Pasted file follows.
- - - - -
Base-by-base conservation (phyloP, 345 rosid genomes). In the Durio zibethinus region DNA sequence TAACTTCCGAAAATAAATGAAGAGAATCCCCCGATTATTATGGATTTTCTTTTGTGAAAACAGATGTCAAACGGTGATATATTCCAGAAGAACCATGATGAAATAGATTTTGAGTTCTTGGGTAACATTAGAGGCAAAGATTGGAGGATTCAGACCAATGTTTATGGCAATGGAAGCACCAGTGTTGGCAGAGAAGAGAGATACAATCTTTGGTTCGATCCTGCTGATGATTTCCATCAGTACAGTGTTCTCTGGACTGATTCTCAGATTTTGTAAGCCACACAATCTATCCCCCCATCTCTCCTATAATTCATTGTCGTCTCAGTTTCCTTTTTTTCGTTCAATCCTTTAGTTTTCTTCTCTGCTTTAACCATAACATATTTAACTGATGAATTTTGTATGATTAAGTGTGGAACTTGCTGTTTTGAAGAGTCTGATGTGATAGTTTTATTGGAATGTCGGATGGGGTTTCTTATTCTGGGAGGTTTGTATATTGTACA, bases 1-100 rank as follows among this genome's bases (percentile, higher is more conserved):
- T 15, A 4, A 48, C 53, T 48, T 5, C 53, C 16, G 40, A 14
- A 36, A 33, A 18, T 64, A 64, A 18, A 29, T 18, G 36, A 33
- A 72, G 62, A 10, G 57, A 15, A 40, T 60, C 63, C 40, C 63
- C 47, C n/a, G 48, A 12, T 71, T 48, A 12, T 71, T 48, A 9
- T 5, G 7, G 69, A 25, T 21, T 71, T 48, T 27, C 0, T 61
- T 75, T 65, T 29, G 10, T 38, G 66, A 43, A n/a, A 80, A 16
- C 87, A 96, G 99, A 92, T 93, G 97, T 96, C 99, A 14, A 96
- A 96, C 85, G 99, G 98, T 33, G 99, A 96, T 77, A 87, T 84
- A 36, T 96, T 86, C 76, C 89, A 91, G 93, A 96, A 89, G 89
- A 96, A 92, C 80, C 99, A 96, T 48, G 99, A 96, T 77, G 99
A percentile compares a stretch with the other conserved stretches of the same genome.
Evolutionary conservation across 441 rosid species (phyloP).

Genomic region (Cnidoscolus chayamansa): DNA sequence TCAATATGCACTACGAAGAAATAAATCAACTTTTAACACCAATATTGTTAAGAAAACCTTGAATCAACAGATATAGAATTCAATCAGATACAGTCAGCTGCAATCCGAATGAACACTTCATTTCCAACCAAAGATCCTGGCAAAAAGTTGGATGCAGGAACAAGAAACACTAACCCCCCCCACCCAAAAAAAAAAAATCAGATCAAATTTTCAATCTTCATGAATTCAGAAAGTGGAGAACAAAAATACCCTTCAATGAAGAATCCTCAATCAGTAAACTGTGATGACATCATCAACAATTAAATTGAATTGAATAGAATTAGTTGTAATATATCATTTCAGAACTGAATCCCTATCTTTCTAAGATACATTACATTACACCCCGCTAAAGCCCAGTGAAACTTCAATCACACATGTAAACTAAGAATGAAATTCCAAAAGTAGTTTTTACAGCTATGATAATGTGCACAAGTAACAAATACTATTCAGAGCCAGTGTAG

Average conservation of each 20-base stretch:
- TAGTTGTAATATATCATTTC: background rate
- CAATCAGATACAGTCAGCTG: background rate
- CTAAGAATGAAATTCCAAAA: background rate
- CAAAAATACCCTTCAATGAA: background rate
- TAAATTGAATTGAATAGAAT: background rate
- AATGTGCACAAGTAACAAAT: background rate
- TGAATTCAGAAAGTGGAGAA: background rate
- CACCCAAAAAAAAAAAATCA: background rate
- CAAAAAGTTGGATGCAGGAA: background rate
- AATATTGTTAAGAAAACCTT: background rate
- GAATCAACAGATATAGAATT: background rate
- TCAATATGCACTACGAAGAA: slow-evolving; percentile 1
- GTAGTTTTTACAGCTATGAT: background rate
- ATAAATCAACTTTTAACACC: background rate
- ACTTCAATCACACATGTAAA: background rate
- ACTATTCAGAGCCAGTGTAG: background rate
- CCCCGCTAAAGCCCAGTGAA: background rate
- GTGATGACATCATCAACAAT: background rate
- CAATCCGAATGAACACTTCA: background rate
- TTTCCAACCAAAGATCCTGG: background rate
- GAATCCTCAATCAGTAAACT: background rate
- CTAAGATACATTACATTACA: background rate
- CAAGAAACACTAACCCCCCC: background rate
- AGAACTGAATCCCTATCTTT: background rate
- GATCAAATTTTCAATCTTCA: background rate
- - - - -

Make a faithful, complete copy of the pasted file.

Base-by-base conservation (phyloP, 345 rosid genomes). In the Durio zibethinus region DNA sequence TAACTTCCGAAAATAAATGAAGAGAATCCCCCGATTATTATGGATTTTCTTTTGTGAAAACAGATGTCAAACGGTGATATATTCCAGAAGAACCATGATGAAATAGATTTTGAGTTCTTGGGTAACATTAGAGGCAAAGATTGGAGGATTCAGACCAATGTTTATGGCAATGGAAGCACCAGTGTTGGCAGAGAAGAGAGATACAATCTTTGGTTCGATCCTGCTGATGATTTCCATCAGTACAGTGTTCTCTGGACTGATTCTCAGATTTTGTAAGCCACACAATCTATCCCCCCATCTCTCCTATAATTCATTGTCGTCTCAGTTTCCTTTTTTTCGTTCAATCCTTTAGTTTTCTTCTCTGCTTTAACCATAACATATTTAACTGATGAATTTTGTATGATTAAGTGTGGAACTTGCTGTTTTGAAGAGTCTGATGTGATAGTTTTATTGGAATGTCGGATGGGGTTTCTTATTCTGGGAGGTTTGTATATTGTACA, bases 1-100 rank as follows among this genome's bases (percentile, higher is more conserved):
- T 15, A 4, A 48, C 53, T 48, T 5, C 53, C 16, G 40, A 14
- A 36, A 33, A 18, T 64, A 64, A 18, A 29, T 18, G 36, A 33
- A 72, G 62, A 10, G 57, A 15, A 40, T 60, C 63, C 40, C 63
- C 47, C n/a, G 48, A 12, T 71, T 48, A 12, T 71, T 48, A 9
- T 5, G 7, G 69, A 25, T 21, T 71, T 48, T 27, C 0, T 61
- T 75, T 65, T 29, G 10, T 38, G 66, A 43, A n/a, A 80, A 16
- C 87, A 96, G 99, A 92, T 93, G 97, T 96, C 99, A 14, A 96
- A 96, C 85, G 99, G 98, T 33, G 99, A 96, T 77, A 87, T 84
- A 36, T 96, T 86, C 76, C 89, A 91, G 93, A 96, A 89, G 89
- A 96, A 92, C 80, C 99, A 96, T 48, G 99, A 96, T 77, G 99
A percentile compares a stretch with the other conserved stretches of the same genome.
Evolutionary conservation across 441 rosid species (phyloP).

Genomic region (Cnidoscolus chayamansa): DNA sequence TCAATATGCACTACGAAGAAATAAATCAACTTTTAACACCAATATTGTTAAGAAAACCTTGAATCAACAGATATAGAATTCAATCAGATACAGTCAGCTGCAATCCGAATGAACACTTCATTTCCAACCAAAGATCCTGGCAAAAAGTTGGATGCAGGAACAAGAAACACTAACCCCCCCCACCCAAAAAAAAAAAATCAGATCAAATTTTCAATCTTCATGAATTCAGAAAGTGGAGAACAAAAATACCCTTCAATGAAGAATCCTCAATCAGTAAACTGTGATGACATCATCAACAATTAAATTGAATTGAATAGAATTAGTTGTAATATATCATTTCAGAACTGAATCCCTATCTTTCTAAGATACATTACATTACACCCCGCTAAAGCCCAGTGAAACTTCAATCACACATGTAAACTAAGAATGAAATTCCAAAAGTAGTTTTTACAGCTATGATAATGTGCACAAGTAACAAATACTATTCAGAGCCAGTGTAG

Average conservation of each 20-base stretch:
- TAGTTGTAATATATCATTTC: background rate
- CAATCAGATACAGTCAGCTG: background rate
- CTAAGAATGAAATTCCAAAA: background rate
- CAAAAATACCCTTCAATGAA: background rate
- TAAATTGAATTGAATAGAAT: background rate
- AATGTGCACAAGTAACAAAT: background rate
- TGAATTCAGAAAGTGGAGAA: background rate
- CACCCAAAAAAAAAAAATCA: background rate
- CAAAAAGTTGGATGCAGGAA: background rate
- AATATTGTTAAGAAAACCTT: background rate
- GAATCAACAGATATAGAATT: background rate
- TCAATATGCACTACGAAGAA: slow-evolving; percentile 1
- GTAGTTTTTACAGCTATGAT: background rate
- ATAAATCAACTTTTAACACC: background rate
- ACTTCAATCACACATGTAAA: background rate
- ACTATTCAGAGCCAGTGTAG: background rate
- CCCCGCTAAAGCCCAGTGAA: background rate
- GTGATGACATCATCAACAAT: background rate
- CAATCCGAATGAACACTTCA: background rate
- TTTCCAACCAAAGATCCTGG: background rate
- GAATCCTCAATCAGTAAACT: background rate
- CTAAGATACATTACATTACA: background rate
- CAAGAAACACTAACCCCCCC: background rate
- AGAACTGAATCCCTATCTTT: background rate
- GATCAAATTTTCAATCTTCA: background rate